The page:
After going down the “Ethio crunch” route (mix between Ethio-jazz and rock) in their first two albums the duo, hailing from Lyon and Ethiopia enter a cosmic dimension on Yeketelale, released by Buda music.
After Damien Cluzel left for Ethiopia in the early 2000s, the guitarist from Lyon discovered many local musicians, including a decisive encounter with Francis Falcetto – a man responsible for a mythical collection of Ethiopian records on the Buda label. Perhaps inevitably, this specialist became a guide and teacher to Cluzel who, upon returning to Lyon in 2006, banded together with saxophonist Liomel Martin, drummer Guilhem Meier and Keyboard player Fred Escoffier to embark on a new musical adventure: uKanDanZ. On vocals, he called upon an artist he had recorded with on his trip to Addis Ababa: Asnake Gebreyes. Having developed under the tutelage of Tlaloun Guesessé (known as the Ethiopian James Brown), Gebreyes’s voice corresponded perfectly to the idea the four French musicians had formulated.
Together, they recorded their 2012 debut album Yetchalal (which means: it’s possible), followed by several international tours. In February 2016, they released Awo (meaning Yes), in a style that was more assertively rock. In 2018, uKanDanZ signalled their return with Yeketalake. This was recorded with two musicians from the group Mazalda: bass keyboardist Adrien Spirliand and drummer Yan lemeunier. On this, their third album, the saturations were replaced by more bewitching melodies and the explosive riffs were softened to allow for a hypnotic energy come to the fore, one that is better suited for dance.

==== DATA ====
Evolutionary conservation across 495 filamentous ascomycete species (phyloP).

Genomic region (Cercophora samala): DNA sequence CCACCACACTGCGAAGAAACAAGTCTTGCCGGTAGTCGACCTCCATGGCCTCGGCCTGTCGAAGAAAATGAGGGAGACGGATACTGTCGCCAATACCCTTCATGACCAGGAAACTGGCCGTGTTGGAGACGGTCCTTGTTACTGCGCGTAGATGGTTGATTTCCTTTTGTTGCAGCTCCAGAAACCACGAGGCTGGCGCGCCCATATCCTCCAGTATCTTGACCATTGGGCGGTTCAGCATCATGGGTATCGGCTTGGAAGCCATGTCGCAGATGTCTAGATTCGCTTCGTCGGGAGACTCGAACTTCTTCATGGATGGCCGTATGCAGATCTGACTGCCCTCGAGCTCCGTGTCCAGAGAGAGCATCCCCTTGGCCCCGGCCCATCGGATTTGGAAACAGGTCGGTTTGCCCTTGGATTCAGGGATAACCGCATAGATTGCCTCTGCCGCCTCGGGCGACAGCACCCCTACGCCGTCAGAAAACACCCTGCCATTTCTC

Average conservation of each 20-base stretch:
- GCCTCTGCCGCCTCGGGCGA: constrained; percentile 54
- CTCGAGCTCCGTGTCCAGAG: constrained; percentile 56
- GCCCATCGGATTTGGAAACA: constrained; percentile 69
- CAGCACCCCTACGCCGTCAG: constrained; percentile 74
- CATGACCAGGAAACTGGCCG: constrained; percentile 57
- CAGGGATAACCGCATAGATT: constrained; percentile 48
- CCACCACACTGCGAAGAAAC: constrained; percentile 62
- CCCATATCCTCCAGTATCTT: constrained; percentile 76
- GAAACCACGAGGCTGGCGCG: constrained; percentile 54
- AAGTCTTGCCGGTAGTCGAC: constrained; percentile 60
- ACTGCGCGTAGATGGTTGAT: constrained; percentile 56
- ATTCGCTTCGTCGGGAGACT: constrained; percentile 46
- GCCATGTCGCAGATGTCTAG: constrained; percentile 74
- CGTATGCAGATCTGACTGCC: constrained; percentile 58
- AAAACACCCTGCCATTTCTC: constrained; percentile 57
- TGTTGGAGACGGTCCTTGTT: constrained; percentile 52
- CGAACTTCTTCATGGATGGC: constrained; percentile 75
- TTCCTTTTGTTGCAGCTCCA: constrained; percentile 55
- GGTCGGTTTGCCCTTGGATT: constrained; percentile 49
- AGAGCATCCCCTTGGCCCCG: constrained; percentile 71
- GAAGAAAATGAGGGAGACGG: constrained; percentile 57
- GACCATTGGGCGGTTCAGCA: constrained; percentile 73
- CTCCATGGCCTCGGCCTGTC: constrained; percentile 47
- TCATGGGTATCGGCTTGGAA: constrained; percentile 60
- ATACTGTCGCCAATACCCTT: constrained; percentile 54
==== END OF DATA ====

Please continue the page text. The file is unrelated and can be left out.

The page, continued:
The group reign in the intensity of their compositions in order to take full advantage of Asnake Gebreyes’ voice in their explorations of Ethiopian grooves. As part of a shift in direction alongside their new rythmique section, uKanDanZ transpose, for example, the dances of the Oromo ethnic group into analog synth-bass and the electronic drums on “Guesse.” On the mysterious “Festoum Deng Ledgj Nesh,” the vocals are sublimated by electronic layers and throbbing guitar.
It is an Ethio-cosmic adventure that pulls us up and onto the dancefloor. Yeketelale ushers us into a futuristic Ethiopia while drawing on the power of its vintage sounds with nods and tributes: for example the famous “Enken Yelelebesh,” which relaunched the career of the Walias Band by Girma Beyene and “Ajiré,” the title track from Ahadu, Asnaké’s first album (re-edited by the Buda Music label in 2018), which is reinterpreted by the group on the unique “Weyene Ajire.” Here, they seek to bridge the large gaps directly by donning B-Boy costumes and stepping out to play funky, muted strums that would make Nigerian singer Harry Mosco proud.
Photo @Eric Legret